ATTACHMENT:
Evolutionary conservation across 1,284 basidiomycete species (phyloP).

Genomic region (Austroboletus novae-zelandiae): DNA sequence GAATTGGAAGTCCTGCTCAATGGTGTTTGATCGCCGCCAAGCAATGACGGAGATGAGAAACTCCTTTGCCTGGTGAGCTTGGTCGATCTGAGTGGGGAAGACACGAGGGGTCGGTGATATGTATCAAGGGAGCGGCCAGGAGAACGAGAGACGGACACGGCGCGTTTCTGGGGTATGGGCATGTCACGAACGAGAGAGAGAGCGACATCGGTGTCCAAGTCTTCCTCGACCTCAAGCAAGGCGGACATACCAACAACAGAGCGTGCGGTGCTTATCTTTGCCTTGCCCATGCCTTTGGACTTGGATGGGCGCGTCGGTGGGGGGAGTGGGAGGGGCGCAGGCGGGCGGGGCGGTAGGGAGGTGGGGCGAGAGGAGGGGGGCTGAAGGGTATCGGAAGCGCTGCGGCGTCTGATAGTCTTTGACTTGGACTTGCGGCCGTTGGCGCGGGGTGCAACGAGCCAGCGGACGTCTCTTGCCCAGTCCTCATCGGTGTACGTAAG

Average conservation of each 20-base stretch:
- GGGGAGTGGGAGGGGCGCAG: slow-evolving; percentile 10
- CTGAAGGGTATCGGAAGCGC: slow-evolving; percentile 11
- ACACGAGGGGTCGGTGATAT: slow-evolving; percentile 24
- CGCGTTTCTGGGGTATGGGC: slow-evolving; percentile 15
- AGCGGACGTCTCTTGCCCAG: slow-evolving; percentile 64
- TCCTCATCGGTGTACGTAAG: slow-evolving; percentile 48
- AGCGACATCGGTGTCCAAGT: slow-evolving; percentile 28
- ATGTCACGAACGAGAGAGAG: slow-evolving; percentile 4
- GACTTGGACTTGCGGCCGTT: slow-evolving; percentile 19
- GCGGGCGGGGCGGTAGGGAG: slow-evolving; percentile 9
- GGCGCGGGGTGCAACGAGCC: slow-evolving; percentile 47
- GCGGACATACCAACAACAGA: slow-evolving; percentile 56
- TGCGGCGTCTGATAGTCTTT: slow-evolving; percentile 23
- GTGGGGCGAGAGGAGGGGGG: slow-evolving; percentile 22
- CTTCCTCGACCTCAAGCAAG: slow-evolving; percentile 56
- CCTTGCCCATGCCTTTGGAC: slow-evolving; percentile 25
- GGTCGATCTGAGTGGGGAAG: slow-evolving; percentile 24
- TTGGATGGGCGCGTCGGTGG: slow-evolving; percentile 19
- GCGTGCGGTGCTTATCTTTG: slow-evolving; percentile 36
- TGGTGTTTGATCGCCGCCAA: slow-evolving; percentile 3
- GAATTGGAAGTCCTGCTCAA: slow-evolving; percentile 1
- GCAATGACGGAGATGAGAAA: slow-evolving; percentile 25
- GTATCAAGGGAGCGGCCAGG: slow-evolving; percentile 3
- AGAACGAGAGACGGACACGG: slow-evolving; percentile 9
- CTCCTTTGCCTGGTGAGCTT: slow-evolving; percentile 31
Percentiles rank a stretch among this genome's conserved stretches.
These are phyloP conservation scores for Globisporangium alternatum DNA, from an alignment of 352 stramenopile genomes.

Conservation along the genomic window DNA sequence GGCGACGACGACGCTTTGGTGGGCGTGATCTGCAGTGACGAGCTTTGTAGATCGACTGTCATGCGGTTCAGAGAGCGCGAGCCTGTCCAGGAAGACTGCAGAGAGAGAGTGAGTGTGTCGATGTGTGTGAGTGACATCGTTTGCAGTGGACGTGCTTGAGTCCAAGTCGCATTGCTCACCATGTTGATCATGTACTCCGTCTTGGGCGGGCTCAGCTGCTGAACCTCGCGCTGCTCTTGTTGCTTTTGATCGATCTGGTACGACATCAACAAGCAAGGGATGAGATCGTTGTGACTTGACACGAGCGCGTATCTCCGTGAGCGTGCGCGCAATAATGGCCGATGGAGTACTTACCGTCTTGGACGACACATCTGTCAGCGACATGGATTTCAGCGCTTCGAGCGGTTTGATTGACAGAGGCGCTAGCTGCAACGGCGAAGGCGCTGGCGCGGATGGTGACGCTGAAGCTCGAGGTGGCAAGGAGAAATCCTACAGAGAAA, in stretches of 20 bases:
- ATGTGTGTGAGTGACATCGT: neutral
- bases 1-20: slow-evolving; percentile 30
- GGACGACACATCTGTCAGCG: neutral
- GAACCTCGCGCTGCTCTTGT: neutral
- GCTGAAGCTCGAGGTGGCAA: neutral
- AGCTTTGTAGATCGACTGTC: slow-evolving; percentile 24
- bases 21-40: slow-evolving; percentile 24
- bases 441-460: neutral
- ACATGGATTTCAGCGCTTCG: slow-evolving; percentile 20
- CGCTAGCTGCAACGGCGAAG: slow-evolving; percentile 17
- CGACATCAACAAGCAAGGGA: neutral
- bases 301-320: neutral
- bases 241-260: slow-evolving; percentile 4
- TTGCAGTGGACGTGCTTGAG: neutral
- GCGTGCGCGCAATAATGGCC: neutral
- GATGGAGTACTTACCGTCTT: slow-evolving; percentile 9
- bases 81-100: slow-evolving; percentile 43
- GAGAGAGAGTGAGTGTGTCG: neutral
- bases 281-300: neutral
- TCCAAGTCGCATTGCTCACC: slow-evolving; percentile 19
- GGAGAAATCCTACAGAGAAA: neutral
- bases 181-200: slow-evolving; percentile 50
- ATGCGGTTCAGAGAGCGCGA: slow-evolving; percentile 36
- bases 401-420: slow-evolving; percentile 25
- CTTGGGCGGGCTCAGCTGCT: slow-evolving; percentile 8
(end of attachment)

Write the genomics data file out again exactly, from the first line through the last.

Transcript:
Evolutionary conservation across 1,284 basidiomycete species (phyloP).

Genomic region (Austroboletus novae-zelandiae): DNA sequence GAATTGGAAGTCCTGCTCAATGGTGTTTGATCGCCGCCAAGCAATGACGGAGATGAGAAACTCCTTTGCCTGGTGAGCTTGGTCGATCTGAGTGGGGAAGACACGAGGGGTCGGTGATATGTATCAAGGGAGCGGCCAGGAGAACGAGAGACGGACACGGCGCGTTTCTGGGGTATGGGCATGTCACGAACGAGAGAGAGAGCGACATCGGTGTCCAAGTCTTCCTCGACCTCAAGCAAGGCGGACATACCAACAACAGAGCGTGCGGTGCTTATCTTTGCCTTGCCCATGCCTTTGGACTTGGATGGGCGCGTCGGTGGGGGGAGTGGGAGGGGCGCAGGCGGGCGGGGCGGTAGGGAGGTGGGGCGAGAGGAGGGGGGCTGAAGGGTATCGGAAGCGCTGCGGCGTCTGATAGTCTTTGACTTGGACTTGCGGCCGTTGGCGCGGGGTGCAACGAGCCAGCGGACGTCTCTTGCCCAGTCCTCATCGGTGTACGTAAG

Average conservation of each 20-base stretch:
- GGGGAGTGGGAGGGGCGCAG: slow-evolving; percentile 10
- CTGAAGGGTATCGGAAGCGC: slow-evolving; percentile 11
- ACACGAGGGGTCGGTGATAT: slow-evolving; percentile 24
- CGCGTTTCTGGGGTATGGGC: slow-evolving; percentile 15
- AGCGGACGTCTCTTGCCCAG: slow-evolving; percentile 64
- TCCTCATCGGTGTACGTAAG: slow-evolving; percentile 48
- AGCGACATCGGTGTCCAAGT: slow-evolving; percentile 28
- ATGTCACGAACGAGAGAGAG: slow-evolving; percentile 4
- GACTTGGACTTGCGGCCGTT: slow-evolving; percentile 19
- GCGGGCGGGGCGGTAGGGAG: slow-evolving; percentile 9
- GGCGCGGGGTGCAACGAGCC: slow-evolving; percentile 47
- GCGGACATACCAACAACAGA: slow-evolving; percentile 56
- TGCGGCGTCTGATAGTCTTT: slow-evolving; percentile 23
- GTGGGGCGAGAGGAGGGGGG: slow-evolving; percentile 22
- CTTCCTCGACCTCAAGCAAG: slow-evolving; percentile 56
- CCTTGCCCATGCCTTTGGAC: slow-evolving; percentile 25
- GGTCGATCTGAGTGGGGAAG: slow-evolving; percentile 24
- TTGGATGGGCGCGTCGGTGG: slow-evolving; percentile 19
- GCGTGCGGTGCTTATCTTTG: slow-evolving; percentile 36
- TGGTGTTTGATCGCCGCCAA: slow-evolving; percentile 3
- GAATTGGAAGTCCTGCTCAA: slow-evolving; percentile 1
- GCAATGACGGAGATGAGAAA: slow-evolving; percentile 25
- GTATCAAGGGAGCGGCCAGG: slow-evolving; percentile 3
- AGAACGAGAGACGGACACGG: slow-evolving; percentile 9
- CTCCTTTGCCTGGTGAGCTT: slow-evolving; percentile 31
Percentiles rank a stretch among this genome's conserved stretches.
These are phyloP conservation scores for Globisporangium alternatum DNA, from an alignment of 352 stramenopile genomes.

Conservation along the genomic window DNA sequence GGCGACGACGACGCTTTGGTGGGCGTGATCTGCAGTGACGAGCTTTGTAGATCGACTGTCATGCGGTTCAGAGAGCGCGAGCCTGTCCAGGAAGACTGCAGAGAGAGAGTGAGTGTGTCGATGTGTGTGAGTGACATCGTTTGCAGTGGACGTGCTTGAGTCCAAGTCGCATTGCTCACCATGTTGATCATGTACTCCGTCTTGGGCGGGCTCAGCTGCTGAACCTCGCGCTGCTCTTGTTGCTTTTGATCGATCTGGTACGACATCAACAAGCAAGGGATGAGATCGTTGTGACTTGACACGAGCGCGTATCTCCGTGAGCGTGCGCGCAATAATGGCCGATGGAGTACTTACCGTCTTGGACGACACATCTGTCAGCGACATGGATTTCAGCGCTTCGAGCGGTTTGATTGACAGAGGCGCTAGCTGCAACGGCGAAGGCGCTGGCGCGGATGGTGACGCTGAAGCTCGAGGTGGCAAGGAGAAATCCTACAGAGAAA, in stretches of 20 bases:
- ATGTGTGTGAGTGACATCGT: neutral
- bases 1-20: slow-evolving; percentile 30
- GGACGACACATCTGTCAGCG: neutral
- GAACCTCGCGCTGCTCTTGT: neutral
- GCTGAAGCTCGAGGTGGCAA: neutral
- AGCTTTGTAGATCGACTGTC: slow-evolving; percentile 24
- bases 21-40: slow-evolving; percentile 24
- bases 441-460: neutral
- ACATGGATTTCAGCGCTTCG: slow-evolving; percentile 20
- CGCTAGCTGCAACGGCGAAG: slow-evolving; percentile 17
- CGACATCAACAAGCAAGGGA: neutral
- bases 301-320: neutral
- bases 241-260: slow-evolving; percentile 4
- TTGCAGTGGACGTGCTTGAG: neutral
- GCGTGCGCGCAATAATGGCC: neutral
- GATGGAGTACTTACCGTCTT: slow-evolving; percentile 9
- bases 81-100: slow-evolving; percentile 43
- GAGAGAGAGTGAGTGTGTCG: neutral
- bases 281-300: neutral
- TCCAAGTCGCATTGCTCACC: slow-evolving; percentile 19
- GGAGAAATCCTACAGAGAAA: neutral
- bases 181-200: slow-evolving; percentile 50
- ATGCGGTTCAGAGAGCGCGA: slow-evolving; percentile 36
- bases 401-420: slow-evolving; percentile 25
- CTTGGGCGGGCTCAGCTGCT: slow-evolving; percentile 8